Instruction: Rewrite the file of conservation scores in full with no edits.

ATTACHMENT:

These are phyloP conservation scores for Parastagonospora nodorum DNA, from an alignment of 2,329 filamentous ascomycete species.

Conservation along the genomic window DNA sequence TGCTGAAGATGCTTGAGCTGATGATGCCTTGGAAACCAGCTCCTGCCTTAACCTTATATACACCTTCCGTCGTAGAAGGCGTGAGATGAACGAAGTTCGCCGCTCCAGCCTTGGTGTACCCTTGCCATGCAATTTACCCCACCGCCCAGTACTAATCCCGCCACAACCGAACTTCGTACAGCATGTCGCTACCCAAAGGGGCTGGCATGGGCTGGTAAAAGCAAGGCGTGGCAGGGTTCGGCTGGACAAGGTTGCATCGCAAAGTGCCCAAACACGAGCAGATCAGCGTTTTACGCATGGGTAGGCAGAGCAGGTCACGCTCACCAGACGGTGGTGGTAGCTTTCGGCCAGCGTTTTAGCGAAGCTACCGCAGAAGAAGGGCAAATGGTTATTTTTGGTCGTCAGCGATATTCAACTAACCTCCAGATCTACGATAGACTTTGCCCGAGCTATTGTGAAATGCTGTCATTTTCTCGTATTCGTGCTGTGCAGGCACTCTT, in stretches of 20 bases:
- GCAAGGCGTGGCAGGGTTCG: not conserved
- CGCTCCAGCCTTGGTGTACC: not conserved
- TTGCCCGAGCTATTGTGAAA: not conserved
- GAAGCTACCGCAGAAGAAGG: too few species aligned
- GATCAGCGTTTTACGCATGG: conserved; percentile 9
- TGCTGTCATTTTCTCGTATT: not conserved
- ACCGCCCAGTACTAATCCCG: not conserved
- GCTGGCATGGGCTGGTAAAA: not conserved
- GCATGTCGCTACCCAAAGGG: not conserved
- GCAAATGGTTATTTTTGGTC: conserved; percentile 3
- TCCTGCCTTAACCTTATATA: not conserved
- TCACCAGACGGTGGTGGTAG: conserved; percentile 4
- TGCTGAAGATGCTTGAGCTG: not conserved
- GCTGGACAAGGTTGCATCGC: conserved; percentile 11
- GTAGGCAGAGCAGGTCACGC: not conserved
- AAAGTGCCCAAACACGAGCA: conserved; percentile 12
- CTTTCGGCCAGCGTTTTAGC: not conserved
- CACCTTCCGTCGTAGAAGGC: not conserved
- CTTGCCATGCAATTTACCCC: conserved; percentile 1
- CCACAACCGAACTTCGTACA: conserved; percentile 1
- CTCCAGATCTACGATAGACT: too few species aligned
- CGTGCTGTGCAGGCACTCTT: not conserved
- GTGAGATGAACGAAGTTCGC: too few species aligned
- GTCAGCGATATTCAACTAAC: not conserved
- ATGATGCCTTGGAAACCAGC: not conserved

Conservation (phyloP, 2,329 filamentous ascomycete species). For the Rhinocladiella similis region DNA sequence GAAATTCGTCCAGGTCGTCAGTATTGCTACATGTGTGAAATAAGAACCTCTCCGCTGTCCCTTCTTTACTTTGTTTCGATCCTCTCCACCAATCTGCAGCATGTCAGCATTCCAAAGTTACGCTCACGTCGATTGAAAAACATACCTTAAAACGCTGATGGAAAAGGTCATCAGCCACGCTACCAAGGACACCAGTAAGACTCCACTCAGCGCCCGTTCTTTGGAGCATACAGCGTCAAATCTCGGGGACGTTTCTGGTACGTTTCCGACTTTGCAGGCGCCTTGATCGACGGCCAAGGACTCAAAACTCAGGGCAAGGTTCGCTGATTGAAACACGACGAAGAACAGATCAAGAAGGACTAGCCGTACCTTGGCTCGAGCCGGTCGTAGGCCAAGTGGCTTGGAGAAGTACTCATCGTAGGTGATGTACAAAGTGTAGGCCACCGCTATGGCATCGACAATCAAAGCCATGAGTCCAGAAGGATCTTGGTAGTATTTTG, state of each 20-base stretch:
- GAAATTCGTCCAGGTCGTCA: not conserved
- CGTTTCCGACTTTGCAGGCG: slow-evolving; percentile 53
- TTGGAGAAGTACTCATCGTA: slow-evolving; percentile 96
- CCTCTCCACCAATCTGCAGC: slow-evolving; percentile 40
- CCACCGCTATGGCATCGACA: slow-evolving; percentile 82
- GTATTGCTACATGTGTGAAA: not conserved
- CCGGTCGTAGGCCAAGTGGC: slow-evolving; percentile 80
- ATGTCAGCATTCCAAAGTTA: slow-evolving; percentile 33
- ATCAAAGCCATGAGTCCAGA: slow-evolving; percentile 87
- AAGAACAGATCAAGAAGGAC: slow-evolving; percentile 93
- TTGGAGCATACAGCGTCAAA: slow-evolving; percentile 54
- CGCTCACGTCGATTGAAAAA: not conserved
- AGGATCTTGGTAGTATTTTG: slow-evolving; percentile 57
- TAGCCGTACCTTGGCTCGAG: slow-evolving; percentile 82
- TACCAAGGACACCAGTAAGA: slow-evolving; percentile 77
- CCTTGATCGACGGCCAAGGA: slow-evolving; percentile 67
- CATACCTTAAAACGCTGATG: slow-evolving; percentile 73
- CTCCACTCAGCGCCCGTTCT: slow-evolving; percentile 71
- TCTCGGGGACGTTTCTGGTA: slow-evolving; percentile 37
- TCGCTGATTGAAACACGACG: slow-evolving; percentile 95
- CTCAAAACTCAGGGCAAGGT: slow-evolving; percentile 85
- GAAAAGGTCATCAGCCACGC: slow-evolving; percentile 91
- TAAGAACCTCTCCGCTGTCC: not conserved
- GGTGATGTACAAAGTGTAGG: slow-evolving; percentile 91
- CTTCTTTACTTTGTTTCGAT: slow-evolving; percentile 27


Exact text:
These are phyloP conservation scores for Parastagonospora nodorum DNA, from an alignment of 2,329 filamentous ascomycete species.

Conservation along the genomic window DNA sequence TGCTGAAGATGCTTGAGCTGATGATGCCTTGGAAACCAGCTCCTGCCTTAACCTTATATACACCTTCCGTCGTAGAAGGCGTGAGATGAACGAAGTTCGCCGCTCCAGCCTTGGTGTACCCTTGCCATGCAATTTACCCCACCGCCCAGTACTAATCCCGCCACAACCGAACTTCGTACAGCATGTCGCTACCCAAAGGGGCTGGCATGGGCTGGTAAAAGCAAGGCGTGGCAGGGTTCGGCTGGACAAGGTTGCATCGCAAAGTGCCCAAACACGAGCAGATCAGCGTTTTACGCATGGGTAGGCAGAGCAGGTCACGCTCACCAGACGGTGGTGGTAGCTTTCGGCCAGCGTTTTAGCGAAGCTACCGCAGAAGAAGGGCAAATGGTTATTTTTGGTCGTCAGCGATATTCAACTAACCTCCAGATCTACGATAGACTTTGCCCGAGCTATTGTGAAATGCTGTCATTTTCTCGTATTCGTGCTGTGCAGGCACTCTT, in stretches of 20 bases:
- GCAAGGCGTGGCAGGGTTCG: not conserved
- CGCTCCAGCCTTGGTGTACC: not conserved
- TTGCCCGAGCTATTGTGAAA: not conserved
- GAAGCTACCGCAGAAGAAGG: too few species aligned
- GATCAGCGTTTTACGCATGG: conserved; percentile 9
- TGCTGTCATTTTCTCGTATT: not conserved
- ACCGCCCAGTACTAATCCCG: not conserved
- GCTGGCATGGGCTGGTAAAA: not conserved
- GCATGTCGCTACCCAAAGGG: not conserved
- GCAAATGGTTATTTTTGGTC: conserved; percentile 3
- TCCTGCCTTAACCTTATATA: not conserved
- TCACCAGACGGTGGTGGTAG: conserved; percentile 4
- TGCTGAAGATGCTTGAGCTG: not conserved
- GCTGGACAAGGTTGCATCGC: conserved; percentile 11
- GTAGGCAGAGCAGGTCACGC: not conserved
- AAAGTGCCCAAACACGAGCA: conserved; percentile 12
- CTTTCGGCCAGCGTTTTAGC: not conserved
- CACCTTCCGTCGTAGAAGGC: not conserved
- CTTGCCATGCAATTTACCCC: conserved; percentile 1
- CCACAACCGAACTTCGTACA: conserved; percentile 1
- CTCCAGATCTACGATAGACT: too few species aligned
- CGTGCTGTGCAGGCACTCTT: not conserved
- GTGAGATGAACGAAGTTCGC: too few species aligned
- GTCAGCGATATTCAACTAAC: not conserved
- ATGATGCCTTGGAAACCAGC: not conserved

Conservation (phyloP, 2,329 filamentous ascomycete species). For the Rhinocladiella similis region DNA sequence GAAATTCGTCCAGGTCGTCAGTATTGCTACATGTGTGAAATAAGAACCTCTCCGCTGTCCCTTCTTTACTTTGTTTCGATCCTCTCCACCAATCTGCAGCATGTCAGCATTCCAAAGTTACGCTCACGTCGATTGAAAAACATACCTTAAAACGCTGATGGAAAAGGTCATCAGCCACGCTACCAAGGACACCAGTAAGACTCCACTCAGCGCCCGTTCTTTGGAGCATACAGCGTCAAATCTCGGGGACGTTTCTGGTACGTTTCCGACTTTGCAGGCGCCTTGATCGACGGCCAAGGACTCAAAACTCAGGGCAAGGTTCGCTGATTGAAACACGACGAAGAACAGATCAAGAAGGACTAGCCGTACCTTGGCTCGAGCCGGTCGTAGGCCAAGTGGCTTGGAGAAGTACTCATCGTAGGTGATGTACAAAGTGTAGGCCACCGCTATGGCATCGACAATCAAAGCCATGAGTCCAGAAGGATCTTGGTAGTATTTTG, state of each 20-base stretch:
- GAAATTCGTCCAGGTCGTCA: not conserved
- CGTTTCCGACTTTGCAGGCG: slow-evolving; percentile 53
- TTGGAGAAGTACTCATCGTA: slow-evolving; percentile 96
- CCTCTCCACCAATCTGCAGC: slow-evolving; percentile 40
- CCACCGCTATGGCATCGACA: slow-evolving; percentile 82
- GTATTGCTACATGTGTGAAA: not conserved
- CCGGTCGTAGGCCAAGTGGC: slow-evolving; percentile 80
- ATGTCAGCATTCCAAAGTTA: slow-evolving; percentile 33
- ATCAAAGCCATGAGTCCAGA: slow-evolving; percentile 87
- AAGAACAGATCAAGAAGGAC: slow-evolving; percentile 93
- TTGGAGCATACAGCGTCAAA: slow-evolving; percentile 54
- CGCTCACGTCGATTGAAAAA: not conserved
- AGGATCTTGGTAGTATTTTG: slow-evolving; percentile 57
- TAGCCGTACCTTGGCTCGAG: slow-evolving; percentile 82
- TACCAAGGACACCAGTAAGA: slow-evolving; percentile 77
- CCTTGATCGACGGCCAAGGA: slow-evolving; percentile 67
- CATACCTTAAAACGCTGATG: slow-evolving; percentile 73
- CTCCACTCAGCGCCCGTTCT: slow-evolving; percentile 71
- TCTCGGGGACGTTTCTGGTA: slow-evolving; percentile 37
- TCGCTGATTGAAACACGACG: slow-evolving; percentile 95
- CTCAAAACTCAGGGCAAGGT: slow-evolving; percentile 85
- GAAAAGGTCATCAGCCACGC: slow-evolving; percentile 91
- TAAGAACCTCTCCGCTGTCC: not conserved
- GGTGATGTACAAAGTGTAGG: slow-evolving; percentile 91
- CTTCTTTACTTTGTTTCGAT: slow-evolving; percentile 27